The pygmy hog is the only member of its genus, Porcula, and there may be as few as 200 individuals left in the wild.
Endemic to India, they are restricted to very few locations around Manas National Park in north-western Assam. They are effectively very small pigs, members of the family Suidae, standing at 20-30cm in height. They have not seen as high profile conservation attention as other South Asian mammals, such as the Bengal tiger and the Indian rhinoceros, and have not seen large scale conservation targeted at it until recent years. The main threats pygmy hogs face are loss and degradation of habitat due to human settlements, agricultural encroachments, dry-season burning, livestock grazing, commercial forestry and flood control schemes. More conservation attention is being directed to the pygmy hog, such as appropriate habitat preservation without the previous use of harmful controlled fires, or planting trees in the tall grasslands habitat they require. Successful reintroduction programmes have seen a number of captive-bred pygmy hogs return to the wild.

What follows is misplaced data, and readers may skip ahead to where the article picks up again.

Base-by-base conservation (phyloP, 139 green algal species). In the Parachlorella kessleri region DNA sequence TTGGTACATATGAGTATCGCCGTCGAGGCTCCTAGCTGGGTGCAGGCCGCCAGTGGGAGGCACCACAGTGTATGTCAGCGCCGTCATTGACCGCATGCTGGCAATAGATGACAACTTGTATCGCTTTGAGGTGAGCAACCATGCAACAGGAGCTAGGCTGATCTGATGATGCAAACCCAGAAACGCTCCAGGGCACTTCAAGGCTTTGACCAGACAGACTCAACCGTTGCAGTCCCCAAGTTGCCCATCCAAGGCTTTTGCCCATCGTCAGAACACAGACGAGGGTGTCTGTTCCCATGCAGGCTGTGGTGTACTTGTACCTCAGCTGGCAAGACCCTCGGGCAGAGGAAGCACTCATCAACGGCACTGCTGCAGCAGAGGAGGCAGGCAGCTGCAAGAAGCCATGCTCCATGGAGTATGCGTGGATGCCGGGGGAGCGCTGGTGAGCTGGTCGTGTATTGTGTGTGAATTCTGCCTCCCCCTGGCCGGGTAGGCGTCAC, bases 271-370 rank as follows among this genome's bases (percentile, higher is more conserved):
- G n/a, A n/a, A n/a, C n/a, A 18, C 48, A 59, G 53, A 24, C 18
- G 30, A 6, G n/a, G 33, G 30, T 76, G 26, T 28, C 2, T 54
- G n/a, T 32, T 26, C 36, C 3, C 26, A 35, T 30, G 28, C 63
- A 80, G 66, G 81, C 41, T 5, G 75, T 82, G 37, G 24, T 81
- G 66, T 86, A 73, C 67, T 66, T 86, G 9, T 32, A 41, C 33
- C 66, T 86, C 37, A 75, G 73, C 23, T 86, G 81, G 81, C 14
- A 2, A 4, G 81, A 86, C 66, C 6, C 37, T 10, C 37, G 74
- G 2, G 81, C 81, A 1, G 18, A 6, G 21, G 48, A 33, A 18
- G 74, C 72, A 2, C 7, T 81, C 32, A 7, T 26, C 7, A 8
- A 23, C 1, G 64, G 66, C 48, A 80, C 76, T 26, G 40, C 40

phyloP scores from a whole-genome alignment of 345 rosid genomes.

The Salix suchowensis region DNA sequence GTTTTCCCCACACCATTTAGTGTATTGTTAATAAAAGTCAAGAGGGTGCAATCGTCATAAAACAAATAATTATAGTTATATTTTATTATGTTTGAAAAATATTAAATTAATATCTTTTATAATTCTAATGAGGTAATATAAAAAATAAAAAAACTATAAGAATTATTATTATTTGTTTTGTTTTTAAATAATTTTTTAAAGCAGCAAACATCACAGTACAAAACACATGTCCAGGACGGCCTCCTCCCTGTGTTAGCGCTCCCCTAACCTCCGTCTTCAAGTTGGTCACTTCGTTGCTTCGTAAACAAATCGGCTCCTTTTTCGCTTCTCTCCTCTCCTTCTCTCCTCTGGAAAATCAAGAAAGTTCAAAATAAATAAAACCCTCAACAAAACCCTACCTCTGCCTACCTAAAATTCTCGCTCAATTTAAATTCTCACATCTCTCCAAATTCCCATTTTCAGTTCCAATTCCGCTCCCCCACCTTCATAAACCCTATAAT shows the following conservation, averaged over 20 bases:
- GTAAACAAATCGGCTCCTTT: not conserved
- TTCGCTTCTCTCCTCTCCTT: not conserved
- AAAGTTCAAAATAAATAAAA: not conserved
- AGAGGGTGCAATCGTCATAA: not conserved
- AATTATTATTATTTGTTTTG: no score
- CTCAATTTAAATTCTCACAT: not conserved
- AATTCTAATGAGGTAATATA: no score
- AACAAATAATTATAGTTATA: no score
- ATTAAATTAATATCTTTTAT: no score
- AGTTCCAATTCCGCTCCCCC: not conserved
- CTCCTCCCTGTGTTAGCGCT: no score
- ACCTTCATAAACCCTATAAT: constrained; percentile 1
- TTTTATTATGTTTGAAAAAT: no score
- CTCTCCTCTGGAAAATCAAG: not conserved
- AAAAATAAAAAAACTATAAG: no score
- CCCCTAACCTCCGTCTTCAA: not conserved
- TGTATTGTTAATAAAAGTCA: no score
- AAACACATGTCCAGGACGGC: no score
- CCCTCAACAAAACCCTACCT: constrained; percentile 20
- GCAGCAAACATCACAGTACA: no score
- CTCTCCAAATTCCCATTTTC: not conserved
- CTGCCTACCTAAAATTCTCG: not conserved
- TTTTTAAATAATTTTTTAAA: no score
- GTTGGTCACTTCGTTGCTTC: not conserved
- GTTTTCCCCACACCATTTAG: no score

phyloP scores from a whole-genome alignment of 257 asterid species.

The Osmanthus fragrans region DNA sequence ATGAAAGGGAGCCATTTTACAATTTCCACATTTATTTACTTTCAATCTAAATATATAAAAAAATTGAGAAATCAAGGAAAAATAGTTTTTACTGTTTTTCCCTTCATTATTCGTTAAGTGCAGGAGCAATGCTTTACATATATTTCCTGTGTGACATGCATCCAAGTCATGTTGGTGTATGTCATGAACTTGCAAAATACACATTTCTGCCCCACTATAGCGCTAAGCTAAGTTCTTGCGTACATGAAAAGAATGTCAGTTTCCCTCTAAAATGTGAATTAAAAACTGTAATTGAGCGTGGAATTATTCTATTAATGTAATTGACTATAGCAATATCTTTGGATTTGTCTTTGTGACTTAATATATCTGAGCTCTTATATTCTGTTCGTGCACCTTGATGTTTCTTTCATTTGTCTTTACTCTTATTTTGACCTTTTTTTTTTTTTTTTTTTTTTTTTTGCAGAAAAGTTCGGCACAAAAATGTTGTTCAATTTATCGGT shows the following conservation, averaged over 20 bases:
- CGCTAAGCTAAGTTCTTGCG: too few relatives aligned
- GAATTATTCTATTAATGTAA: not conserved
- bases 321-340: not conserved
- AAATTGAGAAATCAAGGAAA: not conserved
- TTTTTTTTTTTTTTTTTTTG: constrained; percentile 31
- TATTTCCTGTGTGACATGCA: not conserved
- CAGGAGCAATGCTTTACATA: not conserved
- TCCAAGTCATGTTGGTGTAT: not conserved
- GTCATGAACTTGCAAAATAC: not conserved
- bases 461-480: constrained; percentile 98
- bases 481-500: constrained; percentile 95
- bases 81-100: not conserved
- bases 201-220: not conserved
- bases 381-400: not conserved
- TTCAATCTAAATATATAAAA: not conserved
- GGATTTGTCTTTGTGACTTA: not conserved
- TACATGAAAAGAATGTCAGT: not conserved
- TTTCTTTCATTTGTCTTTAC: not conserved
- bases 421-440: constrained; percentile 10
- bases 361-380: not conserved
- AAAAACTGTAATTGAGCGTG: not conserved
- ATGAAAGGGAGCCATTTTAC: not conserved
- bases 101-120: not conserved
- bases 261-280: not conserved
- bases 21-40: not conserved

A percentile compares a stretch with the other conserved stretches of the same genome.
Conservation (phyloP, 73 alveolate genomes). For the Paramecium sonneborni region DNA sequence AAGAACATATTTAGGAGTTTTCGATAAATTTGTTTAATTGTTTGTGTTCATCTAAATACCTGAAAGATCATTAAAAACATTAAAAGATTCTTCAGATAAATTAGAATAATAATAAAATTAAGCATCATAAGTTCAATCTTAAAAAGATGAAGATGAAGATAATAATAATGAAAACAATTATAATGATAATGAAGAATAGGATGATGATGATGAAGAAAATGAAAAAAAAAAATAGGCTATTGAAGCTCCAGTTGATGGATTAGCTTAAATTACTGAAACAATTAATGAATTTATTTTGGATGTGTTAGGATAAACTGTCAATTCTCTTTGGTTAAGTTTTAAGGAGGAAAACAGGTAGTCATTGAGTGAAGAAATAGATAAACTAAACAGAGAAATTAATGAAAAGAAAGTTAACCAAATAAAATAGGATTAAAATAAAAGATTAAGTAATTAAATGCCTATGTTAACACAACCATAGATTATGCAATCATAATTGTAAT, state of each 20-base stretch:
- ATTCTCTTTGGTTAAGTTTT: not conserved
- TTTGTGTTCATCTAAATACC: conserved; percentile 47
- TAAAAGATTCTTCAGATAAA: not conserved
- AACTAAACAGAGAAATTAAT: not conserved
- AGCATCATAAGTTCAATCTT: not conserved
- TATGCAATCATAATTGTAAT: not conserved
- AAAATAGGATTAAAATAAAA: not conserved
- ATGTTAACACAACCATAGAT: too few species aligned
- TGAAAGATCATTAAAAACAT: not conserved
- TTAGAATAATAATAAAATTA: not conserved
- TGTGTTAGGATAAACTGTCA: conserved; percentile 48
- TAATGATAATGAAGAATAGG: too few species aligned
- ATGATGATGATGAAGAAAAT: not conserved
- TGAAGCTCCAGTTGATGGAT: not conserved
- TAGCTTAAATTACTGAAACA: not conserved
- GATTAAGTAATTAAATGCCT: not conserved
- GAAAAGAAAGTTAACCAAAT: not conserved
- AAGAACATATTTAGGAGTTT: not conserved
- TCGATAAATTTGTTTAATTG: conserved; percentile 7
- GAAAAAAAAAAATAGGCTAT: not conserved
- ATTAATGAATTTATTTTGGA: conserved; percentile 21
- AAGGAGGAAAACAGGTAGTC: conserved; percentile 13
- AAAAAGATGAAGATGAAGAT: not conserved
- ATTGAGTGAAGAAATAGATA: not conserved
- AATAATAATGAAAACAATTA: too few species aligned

- Order: Cetartiodactyla
- Family: Suidae
- Population: 200-500
- Trend: decreasing
- Size: 55-71cm
- Weight: 6.9-11.8kg
The pygmy hog is now restricted to very few locations in and around Manas National Park in north-western Assam.
Habitat and Ecology
This species inhabits dense, tall grasslands. They feed on roots, tubers, insects, rodents and small reptiles. They breed seasonally before the monsoons, giving birth to a litter of three to six.